I know that the tone woods can even vary within their own same type (as in no two Rosewood bodies will sound the exact same), but I was trying to understand the major differences in these woods. I have a DN3, so its a sapele body, and I could definitely hear a difference next to a D-18 (Mahogany I believe). However, I don't know the real differences or benefits of each. And I know almost nothing about ovangkol, which is Taylor's rosewood I guess. Obviously I am mainly comparing Taylors and Martins, but any input would be appreciated.

          On a similar note, for the top wood, I noticed the majority are spruce but a few have cedar, like the Taylor GS5 and the Seagull S6. What is the major benefits of that?

          Also, this is a really stupid question, but I forget what (000) and (00) mean for martins... It denotes the body size right? My friend's dad has a 000-18 from the 1940s, so we were discussing it and I couldn't recall if that meant it was smaller than a dreadnought or not. I didn't want to look like a moron, so I didn't say anything then, but I would like to know now.


          Hi, and Welcome to HCAG.

          Looks like you've gotten some good answers here, so far, so I'll just add this:

          Cedar has its pros and cons. It's biggest pro is its warm, woody sound. The most notable con is that it's a soft wood, so is easily dinged and/or scratched than spruce.

          Some guitars also have mahogany tops, which is tougher than cedar, but imparts a very deep, woody, mellow tone.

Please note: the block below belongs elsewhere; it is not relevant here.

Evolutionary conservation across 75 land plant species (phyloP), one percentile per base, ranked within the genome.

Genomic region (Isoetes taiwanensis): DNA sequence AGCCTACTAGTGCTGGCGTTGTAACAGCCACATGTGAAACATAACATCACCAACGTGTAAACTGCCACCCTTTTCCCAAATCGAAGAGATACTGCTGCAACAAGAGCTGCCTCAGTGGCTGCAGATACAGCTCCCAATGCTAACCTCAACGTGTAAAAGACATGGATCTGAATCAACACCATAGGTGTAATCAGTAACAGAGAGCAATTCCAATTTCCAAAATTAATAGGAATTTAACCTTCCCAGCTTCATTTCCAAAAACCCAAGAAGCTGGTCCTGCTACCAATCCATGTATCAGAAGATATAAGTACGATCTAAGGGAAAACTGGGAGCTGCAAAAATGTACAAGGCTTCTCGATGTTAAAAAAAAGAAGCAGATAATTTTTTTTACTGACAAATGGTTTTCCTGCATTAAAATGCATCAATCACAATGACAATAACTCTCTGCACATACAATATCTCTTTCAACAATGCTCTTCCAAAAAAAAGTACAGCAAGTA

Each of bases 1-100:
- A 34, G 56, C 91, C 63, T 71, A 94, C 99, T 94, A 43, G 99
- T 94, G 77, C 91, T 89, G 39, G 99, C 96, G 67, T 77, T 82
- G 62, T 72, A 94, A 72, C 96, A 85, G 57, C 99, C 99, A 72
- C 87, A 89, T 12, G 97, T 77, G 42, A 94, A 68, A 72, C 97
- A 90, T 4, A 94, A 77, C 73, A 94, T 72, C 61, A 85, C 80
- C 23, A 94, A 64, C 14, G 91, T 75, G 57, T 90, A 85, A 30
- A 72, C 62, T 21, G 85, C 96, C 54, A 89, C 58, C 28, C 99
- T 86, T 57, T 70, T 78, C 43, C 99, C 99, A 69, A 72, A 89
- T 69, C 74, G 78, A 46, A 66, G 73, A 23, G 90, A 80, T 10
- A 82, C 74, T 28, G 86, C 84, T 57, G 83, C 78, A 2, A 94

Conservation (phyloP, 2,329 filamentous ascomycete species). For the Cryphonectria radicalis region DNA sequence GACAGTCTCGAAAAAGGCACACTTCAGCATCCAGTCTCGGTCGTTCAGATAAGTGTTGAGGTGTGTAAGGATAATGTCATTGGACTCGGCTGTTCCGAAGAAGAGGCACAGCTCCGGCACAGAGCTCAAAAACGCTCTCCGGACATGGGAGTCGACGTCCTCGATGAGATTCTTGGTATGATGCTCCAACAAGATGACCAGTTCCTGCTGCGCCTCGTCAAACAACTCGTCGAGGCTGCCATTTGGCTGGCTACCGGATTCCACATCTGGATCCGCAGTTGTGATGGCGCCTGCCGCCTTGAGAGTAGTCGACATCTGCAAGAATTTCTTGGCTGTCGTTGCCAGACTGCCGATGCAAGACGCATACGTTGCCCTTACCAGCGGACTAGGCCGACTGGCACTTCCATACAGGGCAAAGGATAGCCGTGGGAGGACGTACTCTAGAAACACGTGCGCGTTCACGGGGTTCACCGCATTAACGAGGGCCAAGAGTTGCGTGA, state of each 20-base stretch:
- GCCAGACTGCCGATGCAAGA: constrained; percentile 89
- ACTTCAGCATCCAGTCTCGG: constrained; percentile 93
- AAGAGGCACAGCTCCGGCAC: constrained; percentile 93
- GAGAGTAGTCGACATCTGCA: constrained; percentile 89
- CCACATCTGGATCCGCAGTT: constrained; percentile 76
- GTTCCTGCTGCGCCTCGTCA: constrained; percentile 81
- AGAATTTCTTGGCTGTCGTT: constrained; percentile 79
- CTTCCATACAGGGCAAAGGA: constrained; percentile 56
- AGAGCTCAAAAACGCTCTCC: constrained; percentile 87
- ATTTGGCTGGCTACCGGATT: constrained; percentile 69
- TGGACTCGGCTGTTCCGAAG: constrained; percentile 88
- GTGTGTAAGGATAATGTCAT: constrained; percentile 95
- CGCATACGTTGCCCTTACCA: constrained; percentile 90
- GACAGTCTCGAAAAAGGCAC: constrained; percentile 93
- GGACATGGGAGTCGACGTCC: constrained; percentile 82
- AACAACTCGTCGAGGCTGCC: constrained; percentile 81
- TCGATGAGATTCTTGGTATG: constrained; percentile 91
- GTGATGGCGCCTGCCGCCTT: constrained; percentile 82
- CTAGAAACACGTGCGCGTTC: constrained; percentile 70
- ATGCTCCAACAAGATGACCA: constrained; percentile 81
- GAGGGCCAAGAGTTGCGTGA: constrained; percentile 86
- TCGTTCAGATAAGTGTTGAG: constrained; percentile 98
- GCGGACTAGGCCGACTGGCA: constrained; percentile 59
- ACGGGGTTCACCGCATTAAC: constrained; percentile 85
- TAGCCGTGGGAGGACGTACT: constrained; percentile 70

Two years in remission - Yay! Damn, it's good to be alive!!

          Comment


          • #6
            Welcome to the forum !

            A few months ago, someone (maybe Frets99?) posted a video of a guy from a guitar shop comparing three tonewoods---rosewood, sapele, and mahogany, I believe. It was actually a pretty interesting video because you could actually hear the tonal differences quite clearly. Unfortunately, I don't remember the URL of the post or of the video .
            Guitars: Seagull S6+CW, Epiphone LP Standard, Ovation CU247, Gretsch G5120, Seagull S12 (w/ JJB Prestige 330), Martin GPCPA3 Mandolins: Mid-Missouri M-2, WWII-era Octave MandolinAmps: Fender Princeton Chorus, Marshall AVT50H/AVT412, Crate VC120HEffects: EBow > AKG Wireless > Boss TU-2 > Boss PH-3 > EHX Doctor Q > Dunlop 535 Wah > Boss OS-2 > Boss EQ-20 > Boss CH-1 > Boss NS-2 > Boss RV-3
            LHGCC Participant ~ Jimmy Caper

            Comment


            • #7
              I cringe every time I see a A vs B, post. Take women for example: Blondes, Brunettes, and Redheads. It's not a case of "vs" but in preferences.
              Or take dessert: A Banana Split, Chocolate Sundae, or Pecan Pie. It's not a "vs" thing either.

              Tonewoods are like flavors, as are guitars. Let your preference be your guide.

              Now, this made me hungry...

              0 = Parlor
              00 is a little bigger
              000 bigger yet, just about the same size as an OM.
              0000 next up in size
              Dreadnought is the biggest, ordinarily, although about the same size as a Jumbo, but the Jumbo has a tighter waist.
              (And I'll take the redhead and a slice of Pecan Pie)

              Comment













              Working...
              X